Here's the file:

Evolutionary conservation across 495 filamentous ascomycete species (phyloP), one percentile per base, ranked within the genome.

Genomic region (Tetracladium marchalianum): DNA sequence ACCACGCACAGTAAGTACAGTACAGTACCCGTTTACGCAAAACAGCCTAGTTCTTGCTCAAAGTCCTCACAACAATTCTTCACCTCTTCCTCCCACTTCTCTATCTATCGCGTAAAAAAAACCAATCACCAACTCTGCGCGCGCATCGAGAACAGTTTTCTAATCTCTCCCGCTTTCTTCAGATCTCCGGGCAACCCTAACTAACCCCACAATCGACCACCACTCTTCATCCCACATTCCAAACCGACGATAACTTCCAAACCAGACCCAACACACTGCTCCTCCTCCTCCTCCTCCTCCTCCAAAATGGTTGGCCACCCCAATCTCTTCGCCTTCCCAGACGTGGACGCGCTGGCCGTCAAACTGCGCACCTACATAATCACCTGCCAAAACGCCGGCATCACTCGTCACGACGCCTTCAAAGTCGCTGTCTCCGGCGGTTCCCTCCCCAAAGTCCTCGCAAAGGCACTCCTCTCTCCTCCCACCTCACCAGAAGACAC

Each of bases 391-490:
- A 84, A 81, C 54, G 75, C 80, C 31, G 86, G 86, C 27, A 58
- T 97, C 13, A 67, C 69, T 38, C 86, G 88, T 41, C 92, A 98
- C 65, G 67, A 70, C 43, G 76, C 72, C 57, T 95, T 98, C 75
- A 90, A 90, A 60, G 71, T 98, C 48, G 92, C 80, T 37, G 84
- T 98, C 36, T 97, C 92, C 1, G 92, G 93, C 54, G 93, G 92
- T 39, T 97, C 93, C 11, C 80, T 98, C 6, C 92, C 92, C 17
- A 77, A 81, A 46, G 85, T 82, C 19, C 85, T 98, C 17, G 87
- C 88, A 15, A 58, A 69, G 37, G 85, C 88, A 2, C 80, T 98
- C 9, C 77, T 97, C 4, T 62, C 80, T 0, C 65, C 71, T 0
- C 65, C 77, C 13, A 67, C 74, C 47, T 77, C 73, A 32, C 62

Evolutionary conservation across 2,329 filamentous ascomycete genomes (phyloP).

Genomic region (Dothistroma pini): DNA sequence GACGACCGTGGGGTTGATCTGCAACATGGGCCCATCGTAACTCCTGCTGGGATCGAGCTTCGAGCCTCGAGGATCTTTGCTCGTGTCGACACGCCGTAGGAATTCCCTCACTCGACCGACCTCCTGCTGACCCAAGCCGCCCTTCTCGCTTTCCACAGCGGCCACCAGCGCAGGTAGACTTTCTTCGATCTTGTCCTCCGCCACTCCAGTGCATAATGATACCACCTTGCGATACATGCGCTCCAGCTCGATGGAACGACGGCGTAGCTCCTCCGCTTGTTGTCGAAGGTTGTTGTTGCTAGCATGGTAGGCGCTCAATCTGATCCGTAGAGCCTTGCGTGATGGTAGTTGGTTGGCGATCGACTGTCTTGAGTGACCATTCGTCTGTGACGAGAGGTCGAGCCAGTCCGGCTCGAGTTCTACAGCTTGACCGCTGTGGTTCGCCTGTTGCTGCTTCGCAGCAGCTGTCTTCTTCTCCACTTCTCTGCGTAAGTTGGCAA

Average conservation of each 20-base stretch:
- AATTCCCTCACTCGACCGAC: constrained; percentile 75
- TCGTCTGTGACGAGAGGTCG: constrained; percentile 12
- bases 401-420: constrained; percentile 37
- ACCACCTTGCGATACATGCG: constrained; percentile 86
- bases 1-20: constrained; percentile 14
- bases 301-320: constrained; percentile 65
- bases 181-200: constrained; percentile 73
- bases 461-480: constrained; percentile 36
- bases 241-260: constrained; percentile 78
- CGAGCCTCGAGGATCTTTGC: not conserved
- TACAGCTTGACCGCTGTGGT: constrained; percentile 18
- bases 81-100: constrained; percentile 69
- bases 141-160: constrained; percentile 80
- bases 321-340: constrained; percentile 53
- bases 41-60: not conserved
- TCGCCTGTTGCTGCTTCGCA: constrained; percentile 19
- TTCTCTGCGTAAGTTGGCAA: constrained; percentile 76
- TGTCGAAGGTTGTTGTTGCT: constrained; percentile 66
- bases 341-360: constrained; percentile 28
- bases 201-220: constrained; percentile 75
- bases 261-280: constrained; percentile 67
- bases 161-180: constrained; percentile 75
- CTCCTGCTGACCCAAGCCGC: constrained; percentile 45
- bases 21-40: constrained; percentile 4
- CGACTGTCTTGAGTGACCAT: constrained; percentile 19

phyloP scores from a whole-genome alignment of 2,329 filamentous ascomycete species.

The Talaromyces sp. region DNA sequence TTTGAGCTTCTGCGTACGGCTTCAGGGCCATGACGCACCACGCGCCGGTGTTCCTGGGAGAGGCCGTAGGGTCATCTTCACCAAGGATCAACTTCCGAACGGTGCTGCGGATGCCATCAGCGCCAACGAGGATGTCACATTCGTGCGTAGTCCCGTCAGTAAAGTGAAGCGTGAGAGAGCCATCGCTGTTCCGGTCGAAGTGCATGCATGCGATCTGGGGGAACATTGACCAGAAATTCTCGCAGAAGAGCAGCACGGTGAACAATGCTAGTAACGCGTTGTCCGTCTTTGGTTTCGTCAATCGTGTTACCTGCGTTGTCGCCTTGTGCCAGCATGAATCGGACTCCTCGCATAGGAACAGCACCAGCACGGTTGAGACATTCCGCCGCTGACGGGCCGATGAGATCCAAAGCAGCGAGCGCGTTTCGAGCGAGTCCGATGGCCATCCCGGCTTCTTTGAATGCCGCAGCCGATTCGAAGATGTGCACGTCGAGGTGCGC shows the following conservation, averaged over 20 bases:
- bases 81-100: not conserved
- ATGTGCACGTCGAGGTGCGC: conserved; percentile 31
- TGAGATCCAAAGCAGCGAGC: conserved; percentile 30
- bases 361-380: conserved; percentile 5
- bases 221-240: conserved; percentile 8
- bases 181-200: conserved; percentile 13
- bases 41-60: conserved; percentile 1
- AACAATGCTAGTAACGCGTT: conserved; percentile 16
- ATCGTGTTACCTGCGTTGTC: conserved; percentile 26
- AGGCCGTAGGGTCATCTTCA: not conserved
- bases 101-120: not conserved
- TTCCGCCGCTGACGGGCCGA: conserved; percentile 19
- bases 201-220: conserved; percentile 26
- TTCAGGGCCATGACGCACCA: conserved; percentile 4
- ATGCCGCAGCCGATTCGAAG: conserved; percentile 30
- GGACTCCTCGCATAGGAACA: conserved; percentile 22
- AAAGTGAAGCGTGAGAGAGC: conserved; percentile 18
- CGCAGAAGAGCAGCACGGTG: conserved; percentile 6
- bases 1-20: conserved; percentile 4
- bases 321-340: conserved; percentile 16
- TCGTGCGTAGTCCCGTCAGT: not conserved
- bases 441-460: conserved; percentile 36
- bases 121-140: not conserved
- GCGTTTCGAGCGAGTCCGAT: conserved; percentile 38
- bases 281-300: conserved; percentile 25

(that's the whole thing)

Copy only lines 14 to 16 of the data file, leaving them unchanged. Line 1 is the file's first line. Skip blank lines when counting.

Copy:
Evolutionary conservation across 2,329 filamentous ascomycete genomes (phyloP).

Genomic region (Dothistroma pini): DNA sequence GACGACCGTGGGGTTGATCTGCAACATGGGCCCATCGTAACTCCTGCTGGGATCGAGCTTCGAGCCTCGAGGATCTTTGCTCGTGTCGACACGCCGTAGGAATTCCCTCACTCGACCGACCTCCTGCTGACCCAAGCCGCCCTTCTCGCTTTCCACAGCGGCCACCAGCGCAGGTAGACTTTCTTCGATCTTGTCCTCCGCCACTCCAGTGCATAATGATACCACCTTGCGATACATGCGCTCCAGCTCGATGGAACGACGGCGTAGCTCCTCCGCTTGTTGTCGAAGGTTGTTGTTGCTAGCATGGTAGGCGCTCAATCTGATCCGTAGAGCCTTGCGTGATGGTAGTTGGTTGGCGATCGACTGTCTTGAGTGACCATTCGTCTGTGACGAGAGGTCGAGCCAGTCCGGCTCGAGTTCTACAGCTTGACCGCTGTGGTTCGCCTGTTGCTGCTTCGCAGCAGCTGTCTTCTTCTCCACTTCTCTGCGTAAGTTGGCAA

Average conservation of each 20-base stretch: